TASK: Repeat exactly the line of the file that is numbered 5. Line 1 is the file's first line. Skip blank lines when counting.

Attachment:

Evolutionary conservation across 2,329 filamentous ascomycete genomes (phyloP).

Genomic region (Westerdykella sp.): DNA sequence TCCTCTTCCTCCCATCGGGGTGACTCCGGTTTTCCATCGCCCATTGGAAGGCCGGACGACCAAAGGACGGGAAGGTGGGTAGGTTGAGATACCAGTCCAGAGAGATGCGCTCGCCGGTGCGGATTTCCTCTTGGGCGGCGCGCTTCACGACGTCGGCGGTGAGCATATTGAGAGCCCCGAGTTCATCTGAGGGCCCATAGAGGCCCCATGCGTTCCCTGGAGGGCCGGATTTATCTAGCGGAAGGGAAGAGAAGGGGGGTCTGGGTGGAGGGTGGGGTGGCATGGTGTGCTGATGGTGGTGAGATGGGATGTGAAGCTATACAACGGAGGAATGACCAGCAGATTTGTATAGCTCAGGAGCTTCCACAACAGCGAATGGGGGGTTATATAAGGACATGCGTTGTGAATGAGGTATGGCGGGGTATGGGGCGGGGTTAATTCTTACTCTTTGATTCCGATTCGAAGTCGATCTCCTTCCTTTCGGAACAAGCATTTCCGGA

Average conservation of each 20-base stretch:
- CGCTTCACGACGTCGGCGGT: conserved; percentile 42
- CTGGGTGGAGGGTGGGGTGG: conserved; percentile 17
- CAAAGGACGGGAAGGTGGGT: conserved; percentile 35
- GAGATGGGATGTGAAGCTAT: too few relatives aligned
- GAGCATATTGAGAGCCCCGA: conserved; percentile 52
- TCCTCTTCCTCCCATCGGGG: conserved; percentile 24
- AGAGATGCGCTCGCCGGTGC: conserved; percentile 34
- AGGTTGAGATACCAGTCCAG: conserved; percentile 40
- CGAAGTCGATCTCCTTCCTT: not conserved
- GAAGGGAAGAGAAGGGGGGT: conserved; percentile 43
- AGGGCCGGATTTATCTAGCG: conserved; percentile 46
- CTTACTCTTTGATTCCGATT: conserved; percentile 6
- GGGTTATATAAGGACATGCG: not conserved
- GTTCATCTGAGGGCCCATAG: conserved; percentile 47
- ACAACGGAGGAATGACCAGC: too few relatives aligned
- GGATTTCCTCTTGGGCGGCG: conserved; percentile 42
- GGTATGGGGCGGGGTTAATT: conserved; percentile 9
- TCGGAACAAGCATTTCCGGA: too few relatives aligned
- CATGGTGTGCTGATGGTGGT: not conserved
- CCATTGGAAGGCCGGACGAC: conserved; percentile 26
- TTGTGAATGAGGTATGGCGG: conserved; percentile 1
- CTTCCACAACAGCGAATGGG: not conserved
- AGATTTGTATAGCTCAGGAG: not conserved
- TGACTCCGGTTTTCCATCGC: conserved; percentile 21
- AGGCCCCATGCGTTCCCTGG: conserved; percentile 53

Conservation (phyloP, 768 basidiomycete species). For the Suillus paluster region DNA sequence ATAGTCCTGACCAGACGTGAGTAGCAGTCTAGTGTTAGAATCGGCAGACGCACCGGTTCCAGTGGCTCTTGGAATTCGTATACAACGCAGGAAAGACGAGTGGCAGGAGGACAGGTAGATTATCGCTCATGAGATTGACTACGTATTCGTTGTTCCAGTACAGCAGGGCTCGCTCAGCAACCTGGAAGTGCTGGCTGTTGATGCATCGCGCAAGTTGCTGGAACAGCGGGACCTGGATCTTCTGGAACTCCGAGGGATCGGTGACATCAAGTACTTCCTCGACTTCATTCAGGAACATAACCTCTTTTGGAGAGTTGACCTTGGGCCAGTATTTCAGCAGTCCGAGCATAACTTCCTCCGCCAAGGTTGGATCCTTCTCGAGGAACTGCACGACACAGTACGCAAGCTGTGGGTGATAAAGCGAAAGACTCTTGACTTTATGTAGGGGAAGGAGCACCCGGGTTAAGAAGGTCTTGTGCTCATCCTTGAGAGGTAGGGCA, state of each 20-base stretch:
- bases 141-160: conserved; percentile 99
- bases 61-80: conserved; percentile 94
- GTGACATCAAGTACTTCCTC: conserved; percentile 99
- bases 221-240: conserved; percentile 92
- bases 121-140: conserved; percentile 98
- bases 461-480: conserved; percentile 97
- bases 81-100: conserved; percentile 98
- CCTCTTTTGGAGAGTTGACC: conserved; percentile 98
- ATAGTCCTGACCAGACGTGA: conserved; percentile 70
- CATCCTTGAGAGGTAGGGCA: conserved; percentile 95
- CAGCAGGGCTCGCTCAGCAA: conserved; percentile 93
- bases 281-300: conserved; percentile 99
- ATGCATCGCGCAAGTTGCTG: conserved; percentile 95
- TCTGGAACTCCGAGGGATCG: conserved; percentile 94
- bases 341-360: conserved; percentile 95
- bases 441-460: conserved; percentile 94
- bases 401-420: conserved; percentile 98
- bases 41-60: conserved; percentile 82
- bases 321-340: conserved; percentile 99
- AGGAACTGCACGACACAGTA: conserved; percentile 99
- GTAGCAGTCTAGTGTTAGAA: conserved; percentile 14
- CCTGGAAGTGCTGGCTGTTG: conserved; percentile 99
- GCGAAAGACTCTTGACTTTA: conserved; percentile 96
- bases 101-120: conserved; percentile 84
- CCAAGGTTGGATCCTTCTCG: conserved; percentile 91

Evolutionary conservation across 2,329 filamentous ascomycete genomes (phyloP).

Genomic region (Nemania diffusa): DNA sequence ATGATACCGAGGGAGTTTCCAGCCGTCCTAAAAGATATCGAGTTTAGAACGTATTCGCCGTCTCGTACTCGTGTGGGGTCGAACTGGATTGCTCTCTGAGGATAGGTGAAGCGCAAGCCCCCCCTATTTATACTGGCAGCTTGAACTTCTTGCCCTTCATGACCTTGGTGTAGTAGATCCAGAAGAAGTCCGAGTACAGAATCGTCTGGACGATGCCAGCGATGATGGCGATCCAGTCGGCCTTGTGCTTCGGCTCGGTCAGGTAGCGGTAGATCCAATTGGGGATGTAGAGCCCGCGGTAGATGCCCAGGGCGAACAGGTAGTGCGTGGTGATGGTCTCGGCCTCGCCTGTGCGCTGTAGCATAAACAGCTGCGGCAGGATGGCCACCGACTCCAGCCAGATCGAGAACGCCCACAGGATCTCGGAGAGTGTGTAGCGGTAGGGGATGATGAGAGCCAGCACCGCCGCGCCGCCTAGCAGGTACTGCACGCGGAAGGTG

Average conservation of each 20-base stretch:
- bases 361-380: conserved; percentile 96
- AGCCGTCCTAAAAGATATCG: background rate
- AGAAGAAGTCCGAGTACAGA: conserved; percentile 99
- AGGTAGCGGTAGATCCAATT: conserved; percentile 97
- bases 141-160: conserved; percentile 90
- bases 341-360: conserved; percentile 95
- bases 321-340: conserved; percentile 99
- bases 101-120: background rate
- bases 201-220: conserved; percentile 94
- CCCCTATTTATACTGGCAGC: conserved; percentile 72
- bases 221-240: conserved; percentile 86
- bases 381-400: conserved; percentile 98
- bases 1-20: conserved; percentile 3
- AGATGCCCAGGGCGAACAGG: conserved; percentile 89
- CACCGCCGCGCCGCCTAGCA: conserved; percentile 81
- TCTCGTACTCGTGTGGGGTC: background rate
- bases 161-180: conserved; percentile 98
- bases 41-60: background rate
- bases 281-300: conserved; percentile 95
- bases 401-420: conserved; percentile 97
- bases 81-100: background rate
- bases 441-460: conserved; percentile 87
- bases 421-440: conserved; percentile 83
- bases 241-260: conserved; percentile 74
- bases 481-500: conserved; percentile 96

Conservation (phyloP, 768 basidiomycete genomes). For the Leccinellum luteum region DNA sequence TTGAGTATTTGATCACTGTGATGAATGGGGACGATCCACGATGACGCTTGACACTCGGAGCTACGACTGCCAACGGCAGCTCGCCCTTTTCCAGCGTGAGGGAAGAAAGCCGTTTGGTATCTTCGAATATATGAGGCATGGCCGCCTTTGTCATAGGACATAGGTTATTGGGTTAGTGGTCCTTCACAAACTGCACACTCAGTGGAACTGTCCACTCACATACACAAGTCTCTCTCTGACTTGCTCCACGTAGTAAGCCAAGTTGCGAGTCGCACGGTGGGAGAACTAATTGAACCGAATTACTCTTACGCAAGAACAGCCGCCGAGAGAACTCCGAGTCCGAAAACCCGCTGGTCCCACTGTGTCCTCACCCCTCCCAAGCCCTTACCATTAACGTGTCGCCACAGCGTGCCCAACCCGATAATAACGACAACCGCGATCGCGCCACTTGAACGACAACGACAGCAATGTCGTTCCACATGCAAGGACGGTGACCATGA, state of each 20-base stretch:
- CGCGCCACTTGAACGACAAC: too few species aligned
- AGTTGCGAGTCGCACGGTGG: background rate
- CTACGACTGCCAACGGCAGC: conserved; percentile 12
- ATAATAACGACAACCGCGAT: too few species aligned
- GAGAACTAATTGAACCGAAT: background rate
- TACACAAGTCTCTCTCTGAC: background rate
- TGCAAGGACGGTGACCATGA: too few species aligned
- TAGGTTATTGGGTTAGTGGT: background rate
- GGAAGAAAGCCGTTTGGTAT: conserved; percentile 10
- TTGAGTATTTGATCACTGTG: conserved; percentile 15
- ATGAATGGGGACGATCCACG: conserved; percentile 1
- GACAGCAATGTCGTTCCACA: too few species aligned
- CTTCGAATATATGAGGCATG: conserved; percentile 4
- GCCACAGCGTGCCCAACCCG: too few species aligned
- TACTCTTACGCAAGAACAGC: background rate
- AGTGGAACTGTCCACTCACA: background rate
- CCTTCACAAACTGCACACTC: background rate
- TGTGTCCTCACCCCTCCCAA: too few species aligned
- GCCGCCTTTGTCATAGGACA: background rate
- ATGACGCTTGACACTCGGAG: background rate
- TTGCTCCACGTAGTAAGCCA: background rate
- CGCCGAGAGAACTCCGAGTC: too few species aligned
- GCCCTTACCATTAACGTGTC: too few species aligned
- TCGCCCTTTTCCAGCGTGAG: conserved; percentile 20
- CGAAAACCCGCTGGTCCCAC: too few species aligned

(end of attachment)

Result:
- CTGGGTGGAGGGTGGGGTGG: conserved; percentile 17